I just started going to a pain clinic for chronic low back pain. The first day I took a test called the Pain Self-Efficacy Questionnaire or PSEQ. What does this tell them about me?
The PSEQ measures a person's beliefs about pain self-efficacy. Self-efficacy is your belief about how capable you are to do something. A strong sense of self-efficacy means you're confident that you can face a difficult task. People with high self-efficacy may fail but they recover quickly from the set back.

Self-efficacy can be measured as it relates to many things. In your case, the PESQ test is a generalized measure of pain self-efficacy. For example, if you have high pain self-efficacy, you can perform and enjoy activities even when you are in pain. With high pain self-efficacy you feel confident that you'll meet your life goals. Pain won't hold you back.

Level of self-efficacy is linked with how secure you feel, how anxious you are, and how close you get to others in a relationship. Self-efficacy is higher for people who are more secure. People with lower levels of security are more anxious, fearful, and preoccupied. This makes them less able to face and overcome their pain.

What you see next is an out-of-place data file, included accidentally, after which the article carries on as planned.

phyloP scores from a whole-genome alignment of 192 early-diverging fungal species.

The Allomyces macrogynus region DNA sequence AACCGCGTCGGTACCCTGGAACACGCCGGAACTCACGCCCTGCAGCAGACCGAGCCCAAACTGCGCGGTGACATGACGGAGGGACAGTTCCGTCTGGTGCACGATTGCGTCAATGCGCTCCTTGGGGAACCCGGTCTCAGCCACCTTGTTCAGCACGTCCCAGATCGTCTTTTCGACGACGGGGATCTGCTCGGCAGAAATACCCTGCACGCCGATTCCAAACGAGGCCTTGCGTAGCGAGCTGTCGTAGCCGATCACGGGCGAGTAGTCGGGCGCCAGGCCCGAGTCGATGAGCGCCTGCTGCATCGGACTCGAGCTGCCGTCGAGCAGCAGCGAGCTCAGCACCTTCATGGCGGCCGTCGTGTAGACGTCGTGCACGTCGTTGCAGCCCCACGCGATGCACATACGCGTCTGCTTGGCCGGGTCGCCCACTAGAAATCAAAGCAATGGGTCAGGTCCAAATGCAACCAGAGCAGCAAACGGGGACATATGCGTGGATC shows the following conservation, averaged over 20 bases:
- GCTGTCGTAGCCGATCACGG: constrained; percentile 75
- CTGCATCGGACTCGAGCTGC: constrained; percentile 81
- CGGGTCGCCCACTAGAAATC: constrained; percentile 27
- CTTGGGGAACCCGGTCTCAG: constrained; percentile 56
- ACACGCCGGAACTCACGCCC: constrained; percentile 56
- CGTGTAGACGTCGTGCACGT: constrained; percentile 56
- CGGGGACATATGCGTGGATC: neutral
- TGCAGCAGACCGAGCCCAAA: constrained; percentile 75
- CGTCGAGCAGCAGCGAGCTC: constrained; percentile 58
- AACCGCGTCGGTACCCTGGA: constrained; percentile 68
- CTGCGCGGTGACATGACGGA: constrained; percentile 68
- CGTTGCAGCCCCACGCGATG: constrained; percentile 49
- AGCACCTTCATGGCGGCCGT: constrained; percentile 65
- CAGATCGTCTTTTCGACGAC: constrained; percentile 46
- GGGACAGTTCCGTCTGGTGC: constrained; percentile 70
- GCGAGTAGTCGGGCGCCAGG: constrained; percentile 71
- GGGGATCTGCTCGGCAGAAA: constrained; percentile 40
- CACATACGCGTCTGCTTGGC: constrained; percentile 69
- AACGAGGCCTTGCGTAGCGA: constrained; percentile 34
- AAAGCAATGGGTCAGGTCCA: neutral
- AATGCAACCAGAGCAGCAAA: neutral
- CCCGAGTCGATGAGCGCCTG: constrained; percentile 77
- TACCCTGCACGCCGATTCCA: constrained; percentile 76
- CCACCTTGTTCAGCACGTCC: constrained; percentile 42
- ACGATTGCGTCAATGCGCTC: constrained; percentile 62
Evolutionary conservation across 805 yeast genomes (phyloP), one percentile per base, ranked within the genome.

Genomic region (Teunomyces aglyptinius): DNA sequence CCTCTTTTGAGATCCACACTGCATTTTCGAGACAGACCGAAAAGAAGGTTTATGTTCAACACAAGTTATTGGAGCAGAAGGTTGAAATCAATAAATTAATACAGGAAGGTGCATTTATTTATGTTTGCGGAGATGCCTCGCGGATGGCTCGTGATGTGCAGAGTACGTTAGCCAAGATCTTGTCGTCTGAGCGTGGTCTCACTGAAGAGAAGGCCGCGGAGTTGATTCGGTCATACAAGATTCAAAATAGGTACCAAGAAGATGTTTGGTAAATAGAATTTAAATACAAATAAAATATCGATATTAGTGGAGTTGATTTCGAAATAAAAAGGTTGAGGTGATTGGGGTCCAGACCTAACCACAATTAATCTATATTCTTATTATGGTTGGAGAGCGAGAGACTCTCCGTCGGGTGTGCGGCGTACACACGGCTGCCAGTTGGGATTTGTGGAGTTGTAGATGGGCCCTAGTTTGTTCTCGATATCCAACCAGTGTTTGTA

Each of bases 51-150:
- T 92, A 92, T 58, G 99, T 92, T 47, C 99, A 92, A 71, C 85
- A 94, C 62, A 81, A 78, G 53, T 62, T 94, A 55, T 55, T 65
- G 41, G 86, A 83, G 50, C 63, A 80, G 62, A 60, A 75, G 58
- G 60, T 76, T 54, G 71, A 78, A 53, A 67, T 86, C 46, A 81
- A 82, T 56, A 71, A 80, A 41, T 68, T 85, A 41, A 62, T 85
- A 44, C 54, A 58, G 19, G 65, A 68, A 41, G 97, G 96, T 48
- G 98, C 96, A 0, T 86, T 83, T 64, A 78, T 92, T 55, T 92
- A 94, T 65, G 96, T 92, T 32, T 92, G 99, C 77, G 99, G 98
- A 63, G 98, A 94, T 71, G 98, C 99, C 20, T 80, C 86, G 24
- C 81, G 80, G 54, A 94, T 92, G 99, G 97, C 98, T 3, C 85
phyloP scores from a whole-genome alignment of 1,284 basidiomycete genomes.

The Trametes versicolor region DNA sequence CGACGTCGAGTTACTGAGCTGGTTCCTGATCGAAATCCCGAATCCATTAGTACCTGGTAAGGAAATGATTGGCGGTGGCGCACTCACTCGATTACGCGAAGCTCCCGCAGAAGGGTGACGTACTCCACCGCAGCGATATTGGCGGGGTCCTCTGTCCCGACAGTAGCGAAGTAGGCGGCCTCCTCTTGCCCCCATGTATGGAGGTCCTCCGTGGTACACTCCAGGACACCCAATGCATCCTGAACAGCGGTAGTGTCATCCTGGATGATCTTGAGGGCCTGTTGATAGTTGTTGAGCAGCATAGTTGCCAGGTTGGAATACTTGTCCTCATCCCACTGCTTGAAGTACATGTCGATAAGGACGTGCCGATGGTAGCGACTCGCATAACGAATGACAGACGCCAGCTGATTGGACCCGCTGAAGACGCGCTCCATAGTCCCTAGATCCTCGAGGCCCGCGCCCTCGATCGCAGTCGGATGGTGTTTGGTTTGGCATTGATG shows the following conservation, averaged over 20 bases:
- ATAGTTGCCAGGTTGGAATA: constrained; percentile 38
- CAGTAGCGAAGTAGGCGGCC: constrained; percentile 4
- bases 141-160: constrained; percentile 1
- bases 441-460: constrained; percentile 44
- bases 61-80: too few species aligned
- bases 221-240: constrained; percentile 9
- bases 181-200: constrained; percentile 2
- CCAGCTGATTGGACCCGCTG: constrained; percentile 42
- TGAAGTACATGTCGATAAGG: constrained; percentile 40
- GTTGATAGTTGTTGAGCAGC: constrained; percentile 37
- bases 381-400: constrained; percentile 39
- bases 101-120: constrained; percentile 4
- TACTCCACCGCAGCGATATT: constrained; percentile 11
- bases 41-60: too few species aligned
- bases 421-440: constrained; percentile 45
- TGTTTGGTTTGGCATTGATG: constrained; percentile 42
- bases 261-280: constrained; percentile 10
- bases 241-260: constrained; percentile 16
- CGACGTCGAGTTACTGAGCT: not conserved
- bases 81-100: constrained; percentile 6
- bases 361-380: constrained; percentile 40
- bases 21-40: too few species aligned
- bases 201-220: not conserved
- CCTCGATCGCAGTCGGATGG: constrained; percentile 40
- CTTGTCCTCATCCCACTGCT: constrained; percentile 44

People who aren't able to get close to others in relationships have a more difficult time accepting help. Insecure adults are more vulnerable to chronic pain. Studies suggest that treatment to change these variables may be able to help chronic pain patients. Moving toward a secure adult attachment relationship is a good start toward improving pain self-efficacy.